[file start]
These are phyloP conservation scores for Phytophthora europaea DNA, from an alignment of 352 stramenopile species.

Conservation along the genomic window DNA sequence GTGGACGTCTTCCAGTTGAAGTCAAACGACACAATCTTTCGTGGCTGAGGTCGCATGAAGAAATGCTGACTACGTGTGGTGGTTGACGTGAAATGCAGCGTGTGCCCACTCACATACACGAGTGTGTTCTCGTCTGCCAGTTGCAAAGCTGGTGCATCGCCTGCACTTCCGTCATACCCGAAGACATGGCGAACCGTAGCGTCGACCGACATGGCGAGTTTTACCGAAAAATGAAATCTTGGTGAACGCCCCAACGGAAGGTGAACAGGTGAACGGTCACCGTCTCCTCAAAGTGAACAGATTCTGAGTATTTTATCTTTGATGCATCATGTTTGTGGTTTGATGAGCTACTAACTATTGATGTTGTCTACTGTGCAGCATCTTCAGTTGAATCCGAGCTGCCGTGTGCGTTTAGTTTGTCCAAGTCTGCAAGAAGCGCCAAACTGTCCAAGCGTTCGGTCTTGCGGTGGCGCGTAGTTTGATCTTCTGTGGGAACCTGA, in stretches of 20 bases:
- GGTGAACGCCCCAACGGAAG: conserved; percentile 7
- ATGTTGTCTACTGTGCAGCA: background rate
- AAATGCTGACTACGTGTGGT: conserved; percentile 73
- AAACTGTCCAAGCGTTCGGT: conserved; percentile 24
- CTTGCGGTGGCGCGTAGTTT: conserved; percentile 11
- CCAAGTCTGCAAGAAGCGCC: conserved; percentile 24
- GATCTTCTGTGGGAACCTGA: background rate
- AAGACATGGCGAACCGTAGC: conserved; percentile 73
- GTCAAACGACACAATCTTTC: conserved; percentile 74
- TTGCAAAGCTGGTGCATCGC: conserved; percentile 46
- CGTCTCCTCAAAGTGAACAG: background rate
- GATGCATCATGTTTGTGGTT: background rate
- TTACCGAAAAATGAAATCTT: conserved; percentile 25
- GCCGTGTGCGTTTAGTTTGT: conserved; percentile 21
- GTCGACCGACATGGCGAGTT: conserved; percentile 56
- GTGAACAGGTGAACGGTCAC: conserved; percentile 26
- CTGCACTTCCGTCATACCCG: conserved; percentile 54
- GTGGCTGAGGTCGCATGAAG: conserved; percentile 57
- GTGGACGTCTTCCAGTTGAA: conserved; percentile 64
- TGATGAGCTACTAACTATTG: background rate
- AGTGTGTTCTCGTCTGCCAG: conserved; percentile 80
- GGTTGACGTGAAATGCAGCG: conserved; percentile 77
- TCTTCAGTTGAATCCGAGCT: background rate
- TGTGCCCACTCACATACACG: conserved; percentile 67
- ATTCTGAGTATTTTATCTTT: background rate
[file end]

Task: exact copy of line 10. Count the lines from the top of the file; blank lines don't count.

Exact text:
- AAGACATGGCGAACCGTAGC: conserved; percentile 73